What is a team?
The word "team" gets used a lot to describe any group of people who work alongside each other and/or report to the same manager. But that's not really what we're talking about here.
A real team is a group of interdependent people who work together to achieve a common goal (e.g. designing or manufacturing a product, producing a report, delivering a service to customers etc).
Working together does not necessarily mean that they have to be in the same location or that they have to work on the same tasks - just that their collective efforts are required in order to achieve a goal.
Performance vs. effectiveness
Before we look into team effectiveness, it is important to make a distinction between team performance and team effectiveness. Team performance looks at what a team achieved regardless of how the team achieved it.
Team effectiveness, however, looks at what the team achieved AND how the team interacted to achieve the team outcome. For the long-term viability of a team, it needs to do more than just perform.
Defining team effectiveness
According to the work of J. Richard Hackman, a pioneer in the field of organisational behaviour and teamwork, team effectiveness can be defined by three criteria:
- Team output (performance)
Effective teams meet or exceed the standards (quantity, quality and timeliness) expected by the team's customers. A team's customers may be internal customers - that is, other teams or individuals within the organisation - and/or external customers (i.e. customers outside of the organisation).
- Collaborative ability
Effective teams work together well and get better as time goes on. They learn how each individual team member operates and become skilled in coordinating their activities. They monitor each other's performance and catch mistakes, and they back each other up and offer support and help where needed.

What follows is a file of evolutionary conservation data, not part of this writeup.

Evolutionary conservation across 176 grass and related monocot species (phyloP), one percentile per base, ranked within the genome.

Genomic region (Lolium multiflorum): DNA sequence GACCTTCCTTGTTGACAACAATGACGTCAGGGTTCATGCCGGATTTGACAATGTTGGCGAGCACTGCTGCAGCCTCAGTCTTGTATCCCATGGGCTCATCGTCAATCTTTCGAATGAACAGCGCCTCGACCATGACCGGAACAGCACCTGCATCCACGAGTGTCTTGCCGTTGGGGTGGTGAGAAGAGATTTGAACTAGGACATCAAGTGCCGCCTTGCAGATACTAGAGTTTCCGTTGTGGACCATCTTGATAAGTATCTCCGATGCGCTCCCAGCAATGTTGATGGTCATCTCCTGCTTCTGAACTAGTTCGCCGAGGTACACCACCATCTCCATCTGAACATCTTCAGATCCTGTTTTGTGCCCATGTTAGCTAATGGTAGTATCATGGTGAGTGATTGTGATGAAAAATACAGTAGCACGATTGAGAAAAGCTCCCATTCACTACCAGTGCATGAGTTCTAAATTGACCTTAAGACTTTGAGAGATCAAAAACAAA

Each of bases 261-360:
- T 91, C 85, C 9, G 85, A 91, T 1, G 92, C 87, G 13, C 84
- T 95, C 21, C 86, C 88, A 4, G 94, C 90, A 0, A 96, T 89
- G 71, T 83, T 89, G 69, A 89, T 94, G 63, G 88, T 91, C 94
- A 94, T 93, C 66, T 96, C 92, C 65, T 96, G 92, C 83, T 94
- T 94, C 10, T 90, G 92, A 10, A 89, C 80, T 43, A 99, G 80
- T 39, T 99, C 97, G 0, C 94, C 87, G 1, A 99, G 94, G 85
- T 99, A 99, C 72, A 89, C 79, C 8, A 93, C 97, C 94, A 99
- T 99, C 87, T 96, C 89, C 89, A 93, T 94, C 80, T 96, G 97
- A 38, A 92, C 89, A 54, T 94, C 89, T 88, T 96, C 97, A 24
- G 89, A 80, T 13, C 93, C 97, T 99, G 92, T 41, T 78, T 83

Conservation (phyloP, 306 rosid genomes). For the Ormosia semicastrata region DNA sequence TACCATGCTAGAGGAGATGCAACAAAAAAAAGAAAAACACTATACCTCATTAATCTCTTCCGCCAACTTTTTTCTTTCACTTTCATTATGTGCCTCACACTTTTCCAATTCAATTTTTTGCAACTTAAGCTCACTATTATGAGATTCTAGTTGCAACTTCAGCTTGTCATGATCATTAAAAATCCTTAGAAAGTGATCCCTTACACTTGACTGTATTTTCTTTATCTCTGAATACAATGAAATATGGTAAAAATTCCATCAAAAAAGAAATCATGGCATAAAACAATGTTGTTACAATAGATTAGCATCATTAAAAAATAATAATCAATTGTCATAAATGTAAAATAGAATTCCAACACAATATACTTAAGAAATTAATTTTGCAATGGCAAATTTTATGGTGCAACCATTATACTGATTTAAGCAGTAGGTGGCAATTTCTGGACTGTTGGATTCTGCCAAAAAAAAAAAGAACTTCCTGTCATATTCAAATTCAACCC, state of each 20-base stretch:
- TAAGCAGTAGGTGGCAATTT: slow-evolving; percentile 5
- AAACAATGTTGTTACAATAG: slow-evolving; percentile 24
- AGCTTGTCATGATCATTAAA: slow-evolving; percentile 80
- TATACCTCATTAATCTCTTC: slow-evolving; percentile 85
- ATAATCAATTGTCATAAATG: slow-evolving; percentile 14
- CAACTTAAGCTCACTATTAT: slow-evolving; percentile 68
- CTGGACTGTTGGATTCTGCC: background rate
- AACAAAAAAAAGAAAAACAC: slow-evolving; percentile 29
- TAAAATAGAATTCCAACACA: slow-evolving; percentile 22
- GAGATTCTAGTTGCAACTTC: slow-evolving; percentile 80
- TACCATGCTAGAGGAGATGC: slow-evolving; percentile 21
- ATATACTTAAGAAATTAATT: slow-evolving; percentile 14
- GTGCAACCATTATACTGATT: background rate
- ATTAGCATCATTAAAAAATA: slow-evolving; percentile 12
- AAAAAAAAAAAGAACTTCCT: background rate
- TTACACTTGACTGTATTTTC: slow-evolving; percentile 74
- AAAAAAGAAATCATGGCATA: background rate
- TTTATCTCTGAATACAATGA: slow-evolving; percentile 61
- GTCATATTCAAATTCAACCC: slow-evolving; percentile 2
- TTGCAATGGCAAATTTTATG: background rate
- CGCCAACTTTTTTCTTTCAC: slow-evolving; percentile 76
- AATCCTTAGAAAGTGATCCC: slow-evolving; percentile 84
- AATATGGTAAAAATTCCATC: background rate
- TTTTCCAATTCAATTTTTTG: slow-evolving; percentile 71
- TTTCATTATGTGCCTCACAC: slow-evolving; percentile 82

- Individual learning and well-being
Effective teams positively contribute to the learning and well-being of each individual team member. For example, being part of the team may help an individual to expand their knowledge and develop new skills, it may provide them with a sense of belonging, and it may lead to new friendships.
In order to be effective, a team doesn't necessarily have to excel in all of these areas.
As long as the output of the team is acceptable, the team members work together adequately, and that on the whole, the team members experience more positives than negatives from being part of the team - that is enough for a team to be considered effective.
Assess your team's effectiveness
To get a general indicator of your team's current effectiveness, rate your team from 1 (worst) to 5 (best) on each of the following criteria:
- Team output - are your customers (internal and external) satisfied with your team's output?
- Collaborative ability - does your team work well together?
- Individual learning and well-being - are your individual team members improving their knowledge, skills and abilities?.
How can a leader make a team effective?
Unfortunately no leader can make a team effective - but you can increase the likelihood of your team being effective by putting the right structures in place, and fostering the conditions that support teamwork.